Vices I admire, a four piece out of Denver, Colorado, have crafted a solid rock album. Their sophomore release, The Politics of Apathy, demonstrates both melancholy introspection and angsty passion. Instrumentation is strong, with Mickey Dollar on guitar, Dan Battenhouse on bass, and Mark Towne on drums. David Curtis delivers impressive vocals. Whether crooning or shouting, the man has some powerful lungs.
Recorded at Colorado Sound Studios, The Politics of Apathy is a heavily produced rock album. Vocals range from melodic to screaming- a technique Curtis employs with skill. Instrumentation draws heavily on metal. The high production and catchy, chunky, head-banging guitar riffs lands Vices I Admire solidly in the realm of rock; too polished for punk, too pretty for metal, and too classic for indie. While heavy production and borrowed metal riffs does seem to strip The Politics of Apathy of some authenticity and originality, a tangible passion and honesty behind the music saves this release from falling under the umbrella category of mainstream rock. Listeners won’t be able to avoid being caught up in each distinct track.
Track one, “Keep Killing Me,” is probably the most brutal track on the record, beginning with a curdling scream from Curtis. The rest of the track is consistent in intensity, with a head-banging chorus and some extreme metal riffage. The second song, “Heartbreaker,” is straight-up rock. Curtis shows off his pipes with quick shifts in intensity and a broad vocal range, backed by catchy guitar riffs. “Heartbreaker” is a solid rock hit, though not the most memorable or unique track on the album.
“Sweetest Girl” starts slower, picking up into a foot-tapping ballad interspersed with breakdowns and shifting tempos that provide an engaging aural texture. Again, Curtis’ vocals are showcased, as he accelerates from a slow lament to high-energy screams in mere seconds. “It Is” begins with a gentle snare roll from Towne, who is soon joined by piano and pretty meandering guitar. Curtis changes his timbre in “It Is,” replacing angst with a dark and restrained passion. The track demonstrates the versatility of Vices I admire, invoking masters of angst and subdued reflection Envy on the Coast. “It Is” is one of this release’s strongest offerings.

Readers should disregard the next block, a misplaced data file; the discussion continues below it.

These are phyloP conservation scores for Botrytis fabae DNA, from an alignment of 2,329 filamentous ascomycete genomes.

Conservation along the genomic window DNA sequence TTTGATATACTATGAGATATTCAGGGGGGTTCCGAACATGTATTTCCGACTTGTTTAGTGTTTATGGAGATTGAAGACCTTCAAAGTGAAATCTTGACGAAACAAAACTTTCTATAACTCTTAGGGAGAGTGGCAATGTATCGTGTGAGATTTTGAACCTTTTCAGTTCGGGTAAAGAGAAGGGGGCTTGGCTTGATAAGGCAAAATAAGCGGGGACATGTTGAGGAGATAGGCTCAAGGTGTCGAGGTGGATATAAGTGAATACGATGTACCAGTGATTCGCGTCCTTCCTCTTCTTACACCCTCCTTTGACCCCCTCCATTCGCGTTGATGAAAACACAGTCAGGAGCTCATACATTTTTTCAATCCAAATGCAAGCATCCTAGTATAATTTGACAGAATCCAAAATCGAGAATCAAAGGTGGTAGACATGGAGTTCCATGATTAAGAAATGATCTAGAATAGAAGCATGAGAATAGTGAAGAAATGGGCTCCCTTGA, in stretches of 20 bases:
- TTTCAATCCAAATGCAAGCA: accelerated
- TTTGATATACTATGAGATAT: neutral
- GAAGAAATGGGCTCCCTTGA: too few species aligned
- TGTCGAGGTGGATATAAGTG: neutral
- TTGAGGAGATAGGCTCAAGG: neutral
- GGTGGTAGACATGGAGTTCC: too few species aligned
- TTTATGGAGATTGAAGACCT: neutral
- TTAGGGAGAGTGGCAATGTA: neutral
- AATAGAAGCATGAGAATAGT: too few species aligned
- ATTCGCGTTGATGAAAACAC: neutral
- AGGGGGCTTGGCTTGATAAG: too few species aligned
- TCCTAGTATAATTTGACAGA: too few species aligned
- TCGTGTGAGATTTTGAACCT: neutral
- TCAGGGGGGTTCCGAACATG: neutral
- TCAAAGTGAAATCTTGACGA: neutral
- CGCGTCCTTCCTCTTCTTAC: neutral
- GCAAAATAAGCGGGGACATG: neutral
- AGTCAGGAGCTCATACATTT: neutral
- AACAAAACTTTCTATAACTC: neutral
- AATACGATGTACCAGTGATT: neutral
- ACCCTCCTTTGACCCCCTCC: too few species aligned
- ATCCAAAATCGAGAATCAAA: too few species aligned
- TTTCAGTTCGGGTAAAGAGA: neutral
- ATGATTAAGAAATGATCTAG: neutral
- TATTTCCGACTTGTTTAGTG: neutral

The fifth track, “Denouement: An Intermezzo,” serves as a melancholy ballad dividing the album. Curtis’ multi-track vocals are sweet and tortured in this brief, poignant interlude. Lyrics invoke maudlin imagery, and the piano is haunting, staying with the listener after the song’s conclusion and drawing her back again and again. “Kiss Kiss” counteracts the sweet sadness of “Denouement: An Intermezzo” with intense and immediate energy, though Curtis’ lyrics and timbre still echo the dark, contemplative undertones that course through the entire album. Instrumentation is vaguely reminiscent of early releases from dark rock kings My Chemical Romance. “Kiss Kiss” is one of the catchiest and most memorable tracks on The Politics of Apathy.
“Go the Spoils” kicks off with Curtis’ banter, monotone at times, invoking the apathy referenced in the album title. The vocals are layered over quintessential, understated guitar and drums of indie rock. The song has a pleasantly haunting cadence, mid-tempo and meandering, with whispered breakdowns and beautifully morose guitar wailing in the background. The conclusion delivers a dark explosion of passion from vocal and instruments alike. On “Apathology,” Curtis is almost rapping, which is somewhat of a disappointing divergence from his incredible vocal competency on other tracks. This delivery causes “Apathology” to veer towards musical territory previously charted by the likes of Linkin Park. Later, Curtis is joined by female backing vocals. The track is mid-tempo and builds gradually to an instrumental break where guitars partake in classic rock riffs. One of the album’s least experimental tracks, it also seems to lack the emotional intensity that carries much of the album.
The last track, “Monster,” is both fast and haunting, full of interesting quirks, such as eerie whistling and grim theological references to the cross. Lyrics, delivered by Curtis in the same almost-rap of the previous track, revolve around pessimistic observations on the human condition. The only track off the album to include profanity, “Monster” doesn’t overdo it, and lines such as fucking is the latest trend add to the passion and angst that Vices I Admire are so adept at capturing.
As a whole, The Politics of Apathy is a solid sophomore album. Vices I Admire harness and release energy effectively, exploring and, for the most part, sticking to their strengths. Listeners can expect this band to mature even further on future records, giving us more of the authentic passion that characterizes their songwriting and musicianship.
Review by Kendra Atleework